OGD Colonoscopy

When your doctor suspects problems with your digestive tract, they may recommend a gastroscopy, colonoscopy or both as a combined procedure. A gastroscopy, also known as an upper GI endoscopy, refers to a procedure where the doctor uses a gastroscope to look inside the gullet, stomach and upper bowel.

A colonoscopy, on the other hand, is a procedure where the doctor uses a colonoscope to look at the inner lining of the large bowel, which includes the rectum and colon.

What happens during a Gastroscopy?

The doctor will numb the back of your throat by spraying it with local anaesthetic, and may also administer a sedative for relaxation. You may be asked to bite on a plastic mouth-guard to protect your teeth during the procedure.

The endoscope will then be inserted into your throat, down to the stomach and duodenum. The doctor may also need to inflate your stomach to provide a more visibly working space. A video camera attached to the endoscope sends pictures to a screen.

If the gastroscopy if for diagnostic purposes, the doctor may take samples known as biopsies, and send them to a lab for further testing.

When used for treatment, a thin instrument called a probe may be passed through the gastroscope to help with administering suitable treatment.

The procedure will take about 10-15 minutes, and it is relatively painless with mild discomfort. Throughout the procedure, the doctor will monitor your breathing, pulse and blood pressure.

What happens during a Colonoscopy?

The doctor may start this procedure by offering a sedative for relaxation. A colonoscope is passed through the anus, into the colon. The lining of the colon is examined on a video monitor. If necessary, some air is used to inflate your bowel to get a clear view. The air might cause a mild discomfort or a feeling like you need to pass wind, which is normal and expected. If needed, biopsies may be taken for further tests.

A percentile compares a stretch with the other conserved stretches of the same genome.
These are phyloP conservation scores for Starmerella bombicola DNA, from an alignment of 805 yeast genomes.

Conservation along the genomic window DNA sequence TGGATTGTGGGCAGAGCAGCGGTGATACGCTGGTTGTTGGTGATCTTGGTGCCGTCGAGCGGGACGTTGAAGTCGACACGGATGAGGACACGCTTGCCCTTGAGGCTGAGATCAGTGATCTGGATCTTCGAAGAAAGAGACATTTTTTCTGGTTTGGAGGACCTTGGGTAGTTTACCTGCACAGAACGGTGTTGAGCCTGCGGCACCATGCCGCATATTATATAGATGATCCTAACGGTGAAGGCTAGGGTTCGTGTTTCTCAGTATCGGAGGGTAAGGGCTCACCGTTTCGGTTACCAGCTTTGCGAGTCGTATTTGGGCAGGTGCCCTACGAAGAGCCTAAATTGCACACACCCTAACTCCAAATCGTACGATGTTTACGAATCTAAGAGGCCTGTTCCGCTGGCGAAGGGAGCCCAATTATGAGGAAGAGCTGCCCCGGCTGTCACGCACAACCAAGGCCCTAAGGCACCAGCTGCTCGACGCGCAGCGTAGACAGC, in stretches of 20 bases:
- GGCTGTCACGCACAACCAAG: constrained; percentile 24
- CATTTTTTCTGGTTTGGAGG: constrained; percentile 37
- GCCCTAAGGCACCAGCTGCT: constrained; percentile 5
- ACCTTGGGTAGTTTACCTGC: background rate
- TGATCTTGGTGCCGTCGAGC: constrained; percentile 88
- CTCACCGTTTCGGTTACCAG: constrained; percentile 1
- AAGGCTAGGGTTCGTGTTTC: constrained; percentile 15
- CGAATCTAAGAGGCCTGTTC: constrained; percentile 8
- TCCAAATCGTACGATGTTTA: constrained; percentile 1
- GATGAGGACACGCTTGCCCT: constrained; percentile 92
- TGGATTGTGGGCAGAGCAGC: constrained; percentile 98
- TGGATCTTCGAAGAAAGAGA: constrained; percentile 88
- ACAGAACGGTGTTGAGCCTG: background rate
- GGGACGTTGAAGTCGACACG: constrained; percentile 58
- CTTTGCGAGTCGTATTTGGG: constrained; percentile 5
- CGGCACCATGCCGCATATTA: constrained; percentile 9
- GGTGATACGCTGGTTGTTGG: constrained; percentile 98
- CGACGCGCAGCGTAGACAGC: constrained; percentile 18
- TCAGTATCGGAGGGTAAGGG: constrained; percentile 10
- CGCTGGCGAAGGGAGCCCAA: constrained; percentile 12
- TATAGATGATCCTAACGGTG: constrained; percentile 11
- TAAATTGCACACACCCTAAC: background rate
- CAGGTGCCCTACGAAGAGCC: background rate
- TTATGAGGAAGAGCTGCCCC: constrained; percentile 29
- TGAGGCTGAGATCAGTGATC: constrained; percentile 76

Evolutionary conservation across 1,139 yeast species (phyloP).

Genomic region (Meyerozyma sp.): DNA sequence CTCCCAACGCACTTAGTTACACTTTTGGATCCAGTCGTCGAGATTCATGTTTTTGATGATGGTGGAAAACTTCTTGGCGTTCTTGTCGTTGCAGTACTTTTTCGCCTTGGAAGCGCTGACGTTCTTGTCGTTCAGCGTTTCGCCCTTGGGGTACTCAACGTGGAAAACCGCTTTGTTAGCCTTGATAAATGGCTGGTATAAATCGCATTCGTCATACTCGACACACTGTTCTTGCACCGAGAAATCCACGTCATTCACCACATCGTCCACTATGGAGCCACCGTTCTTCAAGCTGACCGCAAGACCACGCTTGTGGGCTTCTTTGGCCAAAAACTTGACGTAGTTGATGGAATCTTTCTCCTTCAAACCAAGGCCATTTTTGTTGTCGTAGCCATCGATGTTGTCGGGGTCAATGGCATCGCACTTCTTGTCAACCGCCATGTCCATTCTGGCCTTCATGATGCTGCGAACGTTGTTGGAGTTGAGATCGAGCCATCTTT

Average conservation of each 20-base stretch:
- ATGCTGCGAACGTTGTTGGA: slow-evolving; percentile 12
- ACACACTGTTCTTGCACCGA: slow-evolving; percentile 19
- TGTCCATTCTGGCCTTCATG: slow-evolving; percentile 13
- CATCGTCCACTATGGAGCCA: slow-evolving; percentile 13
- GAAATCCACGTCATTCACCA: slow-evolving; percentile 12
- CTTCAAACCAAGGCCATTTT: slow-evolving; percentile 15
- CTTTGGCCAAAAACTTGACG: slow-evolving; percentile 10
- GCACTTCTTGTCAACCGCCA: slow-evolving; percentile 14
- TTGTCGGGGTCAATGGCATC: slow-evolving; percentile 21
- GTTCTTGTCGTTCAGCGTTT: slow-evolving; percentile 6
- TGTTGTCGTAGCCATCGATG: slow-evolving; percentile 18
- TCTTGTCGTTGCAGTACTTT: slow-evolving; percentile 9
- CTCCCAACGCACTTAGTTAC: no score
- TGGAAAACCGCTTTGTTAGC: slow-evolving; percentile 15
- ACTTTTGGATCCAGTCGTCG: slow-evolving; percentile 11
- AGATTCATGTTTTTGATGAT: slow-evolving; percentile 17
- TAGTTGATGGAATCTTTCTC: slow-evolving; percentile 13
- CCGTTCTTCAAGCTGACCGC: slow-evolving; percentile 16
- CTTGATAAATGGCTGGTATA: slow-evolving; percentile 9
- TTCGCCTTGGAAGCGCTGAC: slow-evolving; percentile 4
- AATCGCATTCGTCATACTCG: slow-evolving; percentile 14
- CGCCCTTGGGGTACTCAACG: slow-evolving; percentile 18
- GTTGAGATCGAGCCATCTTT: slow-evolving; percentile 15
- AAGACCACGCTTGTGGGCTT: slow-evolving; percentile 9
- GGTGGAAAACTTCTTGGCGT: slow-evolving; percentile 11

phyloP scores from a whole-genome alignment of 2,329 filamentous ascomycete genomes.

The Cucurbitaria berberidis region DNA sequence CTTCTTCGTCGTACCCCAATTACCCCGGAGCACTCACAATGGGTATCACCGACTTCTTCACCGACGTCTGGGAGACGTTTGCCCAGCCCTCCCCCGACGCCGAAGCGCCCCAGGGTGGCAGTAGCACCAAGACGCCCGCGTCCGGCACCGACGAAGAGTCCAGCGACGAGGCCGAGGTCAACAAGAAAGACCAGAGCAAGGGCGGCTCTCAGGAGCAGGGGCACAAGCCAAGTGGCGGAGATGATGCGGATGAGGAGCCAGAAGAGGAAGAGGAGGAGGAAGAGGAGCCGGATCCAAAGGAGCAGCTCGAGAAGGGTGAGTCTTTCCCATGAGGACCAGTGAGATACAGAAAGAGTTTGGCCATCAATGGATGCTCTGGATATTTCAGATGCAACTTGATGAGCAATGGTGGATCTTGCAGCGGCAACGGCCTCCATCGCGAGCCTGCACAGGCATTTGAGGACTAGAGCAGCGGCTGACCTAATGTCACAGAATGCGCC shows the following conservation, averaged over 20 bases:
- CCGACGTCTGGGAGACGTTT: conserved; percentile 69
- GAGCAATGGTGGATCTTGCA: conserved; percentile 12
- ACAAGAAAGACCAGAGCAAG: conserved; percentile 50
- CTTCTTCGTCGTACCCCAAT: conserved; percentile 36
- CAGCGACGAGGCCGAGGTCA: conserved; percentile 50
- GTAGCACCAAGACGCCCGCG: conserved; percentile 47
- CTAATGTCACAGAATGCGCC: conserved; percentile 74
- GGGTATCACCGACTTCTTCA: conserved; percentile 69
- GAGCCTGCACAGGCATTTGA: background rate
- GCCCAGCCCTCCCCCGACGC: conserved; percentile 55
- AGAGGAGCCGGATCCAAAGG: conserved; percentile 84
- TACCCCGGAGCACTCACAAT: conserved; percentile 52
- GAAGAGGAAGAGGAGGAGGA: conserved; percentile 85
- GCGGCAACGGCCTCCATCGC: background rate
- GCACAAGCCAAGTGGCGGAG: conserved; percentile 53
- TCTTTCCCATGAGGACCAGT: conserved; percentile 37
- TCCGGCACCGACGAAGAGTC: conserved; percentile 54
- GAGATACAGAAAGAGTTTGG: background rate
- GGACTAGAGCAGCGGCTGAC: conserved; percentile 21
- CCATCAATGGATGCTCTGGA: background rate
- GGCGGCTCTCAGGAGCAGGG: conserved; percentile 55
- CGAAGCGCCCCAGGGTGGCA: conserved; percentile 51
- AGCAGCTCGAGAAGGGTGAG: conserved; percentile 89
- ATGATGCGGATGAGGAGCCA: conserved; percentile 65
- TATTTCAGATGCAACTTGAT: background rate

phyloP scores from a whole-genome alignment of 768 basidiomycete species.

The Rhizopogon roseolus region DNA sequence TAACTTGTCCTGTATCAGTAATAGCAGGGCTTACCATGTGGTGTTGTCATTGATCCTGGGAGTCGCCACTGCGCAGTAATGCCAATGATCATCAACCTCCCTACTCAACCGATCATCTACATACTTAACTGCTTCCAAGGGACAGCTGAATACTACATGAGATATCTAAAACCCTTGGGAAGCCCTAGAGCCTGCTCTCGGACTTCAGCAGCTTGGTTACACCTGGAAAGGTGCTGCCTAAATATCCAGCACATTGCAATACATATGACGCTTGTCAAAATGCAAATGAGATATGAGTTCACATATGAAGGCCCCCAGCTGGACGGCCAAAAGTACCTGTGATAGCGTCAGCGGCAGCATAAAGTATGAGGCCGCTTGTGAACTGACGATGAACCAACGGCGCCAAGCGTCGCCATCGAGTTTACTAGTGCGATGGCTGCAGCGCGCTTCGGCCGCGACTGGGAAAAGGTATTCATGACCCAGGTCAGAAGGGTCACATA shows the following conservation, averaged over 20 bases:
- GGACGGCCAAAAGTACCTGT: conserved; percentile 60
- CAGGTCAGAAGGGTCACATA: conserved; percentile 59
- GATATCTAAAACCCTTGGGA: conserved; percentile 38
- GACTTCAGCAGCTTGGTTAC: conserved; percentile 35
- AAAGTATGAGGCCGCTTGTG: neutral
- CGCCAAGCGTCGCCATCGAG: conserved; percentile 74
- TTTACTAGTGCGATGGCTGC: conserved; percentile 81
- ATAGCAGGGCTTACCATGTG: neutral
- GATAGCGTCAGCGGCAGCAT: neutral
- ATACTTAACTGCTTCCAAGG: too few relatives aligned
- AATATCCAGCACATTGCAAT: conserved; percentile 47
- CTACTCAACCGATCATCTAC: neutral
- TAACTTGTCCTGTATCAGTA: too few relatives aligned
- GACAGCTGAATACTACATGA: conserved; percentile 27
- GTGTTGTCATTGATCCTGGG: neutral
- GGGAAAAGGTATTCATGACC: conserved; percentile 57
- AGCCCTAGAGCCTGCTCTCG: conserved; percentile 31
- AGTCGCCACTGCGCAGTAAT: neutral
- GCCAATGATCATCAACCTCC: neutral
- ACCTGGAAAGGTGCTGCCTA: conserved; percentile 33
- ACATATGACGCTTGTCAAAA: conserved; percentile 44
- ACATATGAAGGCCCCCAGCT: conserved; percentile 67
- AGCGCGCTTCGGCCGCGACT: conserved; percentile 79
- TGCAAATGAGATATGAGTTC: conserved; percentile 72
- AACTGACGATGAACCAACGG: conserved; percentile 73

While performing the scan, doctors may remove any growths or polyps, and send them to the lab for testing. If the polyps are too large, the doctor may arrange a separate appointment for the removal of polyps. Colonoscopy will take about 15-30 minutes, and it is also relatively painless.

After both tests, the doctor will want to discuss your results and the next course of action. When going for a gastroscopy and colonoscopy, you should expect to be at the hospital for at least three hours for; including preparation, the procedure, the discussion with the doctor, and any necessary recovery time.

How Do You Prepare For A Gastroscopy and Colonoscopy?

First, you would want to arrange for transportation home as you may not be in a condition to drive after the procedure. This is mainly due to the general anaesthesia the doctor may administer at the beginning of the procedure.

Take a low fibre diet starting one to three days before your procedure to allow your digestive tract to empty out. The day before your appointment, you will be given laxatives to remove the stools and make it easy for the bowel to be thoroughly examined. This reduces the risk of small abnormalities being missed. You will also need to fast for four hours before your appointment, so that your stomach is empty; to reduce the risk of choking during the gastroscopy. The doctor may also recommend an enema the night before the procedure, to make sure all remaining material is out of the lower colon to allow a clear view. After the procedure is complete, you will need to stay and rest in the hospital for about two hours.

 

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